Subject: Re: [boost] Boost.HTTPKit, a new library from the makers of Beast!
From: Vinnie Falco (vinnie.falco_at_[hidden])
Date: 2017-10-05 00:33:10
On Wed, Oct 4, 2017 at 4:18 PM, Niall Douglas via Boost
> I reiterate from my Beast review that the best design for these above is
> to use:
> * span<T>
> * Ranges TS
First of all, thanks for investing the time to respond, your feedback
is appreciated. I think this might be one of those rare cases where I
am in partial agreement. A design that uses standard library types is
better than one which requires `std::experimental::net::const_buffer`
or `boost::asio::const_buffer`. However, a couple of points:
* Ranges TS is unnecessary, as ConstBufferSequence and
MutableBufferSequence are already modeled after ForwardRange.
* `span<byte>` and `span<byte const>` are not great choices because
`span` and `byte` are not part of Boost and not part of the standard
library. The closest we can get and still have something compatible
with C++11 is `pair<void const*, size_t>` and `pair<void*, size_t>`.
* Paul's suggestion to change the requirements of
ConvertibleToConstBuffer is even better. Change the definition of
`const_buffer` to include conversion constructors that can accept a
more general concept, such as any class which implements data() and
If I was to re-implement Beast's buffer adapters, dynamic buffers,
parser, and serializer to use these ideas then they would no longer be
compatible with Asio. Using them would be more cumbersome and less
composable with other standard components which use Asio buffer
Feedback from users is that they overwhelmingly prefer solutions that
work out of the box over adherance to some model of buffer
abstraction. I have no control over what happens in Boost.Asio and I
do not control the evolution of the Networking TS although I have
filed some additional issues against it.
For better or worse, Boost.Asio is the model that we have and what
people are coding against. Therefore, as with Beast my design choice
here is pragmatic - use what exists, and what works. The approach
offered in Boost.Buffers allows libraries to be written which do not
depend on all of Boost.Asio, but yet offer compatibility with Asio's
There's a light at the end of the tunnel though, if you can convince
the Asio author and influence the evolution of Networking-TS to make
changes to the buffer model to eliminate the custom types, then my
proposed Boost.Buffers library could be updated to reflect those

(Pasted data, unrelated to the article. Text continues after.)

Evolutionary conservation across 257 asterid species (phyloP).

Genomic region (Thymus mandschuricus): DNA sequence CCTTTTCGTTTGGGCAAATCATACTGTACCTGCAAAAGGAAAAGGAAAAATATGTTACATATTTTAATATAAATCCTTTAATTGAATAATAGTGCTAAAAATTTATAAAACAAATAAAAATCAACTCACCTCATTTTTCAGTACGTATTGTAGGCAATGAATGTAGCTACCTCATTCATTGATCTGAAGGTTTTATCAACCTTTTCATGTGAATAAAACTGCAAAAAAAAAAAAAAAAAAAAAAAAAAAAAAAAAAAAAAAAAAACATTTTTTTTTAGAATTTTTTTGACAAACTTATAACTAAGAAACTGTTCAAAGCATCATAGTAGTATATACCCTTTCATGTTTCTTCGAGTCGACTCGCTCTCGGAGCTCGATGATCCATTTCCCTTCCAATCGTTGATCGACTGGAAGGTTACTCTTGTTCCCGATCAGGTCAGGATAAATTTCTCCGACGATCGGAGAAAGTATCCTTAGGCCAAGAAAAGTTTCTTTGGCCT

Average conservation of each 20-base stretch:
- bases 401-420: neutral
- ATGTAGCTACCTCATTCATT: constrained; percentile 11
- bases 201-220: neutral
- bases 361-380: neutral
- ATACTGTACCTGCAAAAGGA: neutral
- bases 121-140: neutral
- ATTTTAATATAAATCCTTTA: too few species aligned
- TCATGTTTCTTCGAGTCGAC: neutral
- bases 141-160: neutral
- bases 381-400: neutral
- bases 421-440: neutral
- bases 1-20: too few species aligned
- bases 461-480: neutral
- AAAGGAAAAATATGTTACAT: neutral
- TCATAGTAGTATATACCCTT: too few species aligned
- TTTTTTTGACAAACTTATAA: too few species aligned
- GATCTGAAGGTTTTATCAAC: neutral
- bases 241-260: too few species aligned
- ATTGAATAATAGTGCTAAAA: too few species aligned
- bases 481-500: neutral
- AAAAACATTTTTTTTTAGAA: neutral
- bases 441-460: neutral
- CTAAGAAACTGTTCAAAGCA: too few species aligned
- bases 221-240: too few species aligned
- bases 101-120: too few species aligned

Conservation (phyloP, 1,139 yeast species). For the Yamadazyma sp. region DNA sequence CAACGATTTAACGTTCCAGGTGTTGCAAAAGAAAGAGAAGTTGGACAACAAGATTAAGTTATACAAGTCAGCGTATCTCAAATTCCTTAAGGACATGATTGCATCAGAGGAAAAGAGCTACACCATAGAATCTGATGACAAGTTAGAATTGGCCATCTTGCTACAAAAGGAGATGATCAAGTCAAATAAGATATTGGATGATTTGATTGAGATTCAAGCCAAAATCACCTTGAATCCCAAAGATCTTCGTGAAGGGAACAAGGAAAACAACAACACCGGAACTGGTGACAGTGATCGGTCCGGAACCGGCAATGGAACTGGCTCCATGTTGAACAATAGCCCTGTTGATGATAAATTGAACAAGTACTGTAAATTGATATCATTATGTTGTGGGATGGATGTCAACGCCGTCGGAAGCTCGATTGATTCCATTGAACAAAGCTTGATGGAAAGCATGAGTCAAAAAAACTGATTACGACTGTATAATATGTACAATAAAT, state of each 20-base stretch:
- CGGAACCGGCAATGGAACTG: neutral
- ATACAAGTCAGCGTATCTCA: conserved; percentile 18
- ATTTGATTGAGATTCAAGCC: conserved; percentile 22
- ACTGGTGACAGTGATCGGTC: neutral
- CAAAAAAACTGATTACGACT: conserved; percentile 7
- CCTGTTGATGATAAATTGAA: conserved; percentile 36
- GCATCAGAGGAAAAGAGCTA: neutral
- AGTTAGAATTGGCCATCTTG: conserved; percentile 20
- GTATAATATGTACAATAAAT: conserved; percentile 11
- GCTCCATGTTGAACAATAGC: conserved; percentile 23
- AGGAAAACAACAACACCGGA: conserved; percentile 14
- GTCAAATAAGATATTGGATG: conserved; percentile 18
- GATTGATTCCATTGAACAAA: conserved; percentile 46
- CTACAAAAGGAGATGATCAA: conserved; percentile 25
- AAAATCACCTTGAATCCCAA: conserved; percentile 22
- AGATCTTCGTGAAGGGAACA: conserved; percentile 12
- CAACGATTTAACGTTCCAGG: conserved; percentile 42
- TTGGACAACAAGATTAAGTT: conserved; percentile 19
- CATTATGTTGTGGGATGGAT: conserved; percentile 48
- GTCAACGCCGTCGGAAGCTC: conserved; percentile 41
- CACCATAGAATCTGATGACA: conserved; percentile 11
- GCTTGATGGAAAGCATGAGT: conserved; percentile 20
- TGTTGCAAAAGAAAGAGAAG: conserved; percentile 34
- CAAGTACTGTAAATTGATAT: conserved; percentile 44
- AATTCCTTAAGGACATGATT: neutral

changes. The beneficiaries will at all times be the users - they get
something that works today, and the possibility of something that will
work even better tomorrow.
One thing you might consider, is that span<T> does not have the
"buffer debugging" feature found in `boost::asio::const_buffer`:
I don't see a sane way to add that feature to span<> in a way that
doesn't burden everyone using span instead of just the people using it
for networking buffers.
The buffer debugging feature is really useful. Asynchronous
programming is already hard enough, having every additional advantage
> You chose, against my advice, to base Beast on the outdated and hard
> coded buffer sequence design in ASIO.
I'll say the same thing I said the last time you brought this up. If
you feel strongly about it, then you need to write a paper. Otherwise,
your advice to me effectively becomes "ignore existing and emerging
standards and invent a new, incompatible concept." That's way too much
risk for me to take on, and I have no evidence that my users want such
a thing. All the feedback I have received thus far cites compatibility
with Asio as a primary motivator for adoption of Beast. Ignoring this
> But for a standalone library, things are different. I would advise
> strongly against accepting a Boost.Buffers library unless it is based on
> span<T> and Ranges and is forward looking into C++ 20 design patterns,
> not backwards at C++ 98 era design patterns like ASIO's buffer sequences.
If you feel that span<T>, Ranges, and C++20 design patterns are
important then you should be enthusiastic about my Boost.Buffers
proposal, because it physically separates the buffer concepts from the
networking algorithms. It effectively "factors out the buffers from
Asio." In other words it completes the first step of achieving your
goal - it separates buffers from the rest of Asio where it can be
acted on independently.
Note that I am in favor of Paul's proposal to change the requirements
of ConvertibleToConstBuffer, in order to relax the dependency on a
concrete type. I believe this is in line with your goals as well.
> Regarding HTTPKit etc, I haven't looked into it much, but if I remember
> I had some issues with your implementation and design there too
> specifically the lack of use of zero copy views.
In the version of Beast that was accepted into Boost,
beast::http::basic_parser was already "zero-copy" (when presented with
input as a single contiguous buffer) and beast::http::serializer was
"zero-copy". They still are.
> As a standalone library where a much wider use case applies,
> I think I would need to set a much higher bar in any review.
So, I think my comments earlier apply here as well. The primary
consumers of beast::http::basic_parser and beast::http::serializer are
using Asio buffer concepts (Beast stream algorithms being the best
examples). Factoring out the buffer concepts from Asio into a new
library Boost.Buffers, and then factoring out the parser and
serializer from Beast into a new library Boost.HTTPKit which uses
Boost.Buffers without needing Boost.Asio as a dependency seems like a
very pragmatic way forward which gives stakeholders something they've
been asking for, doesn't reinvent established buffer concepts, doesn't
force Boost.Asio as a dependency, and yet is compatible with
Boost.Asio for the users that want it.
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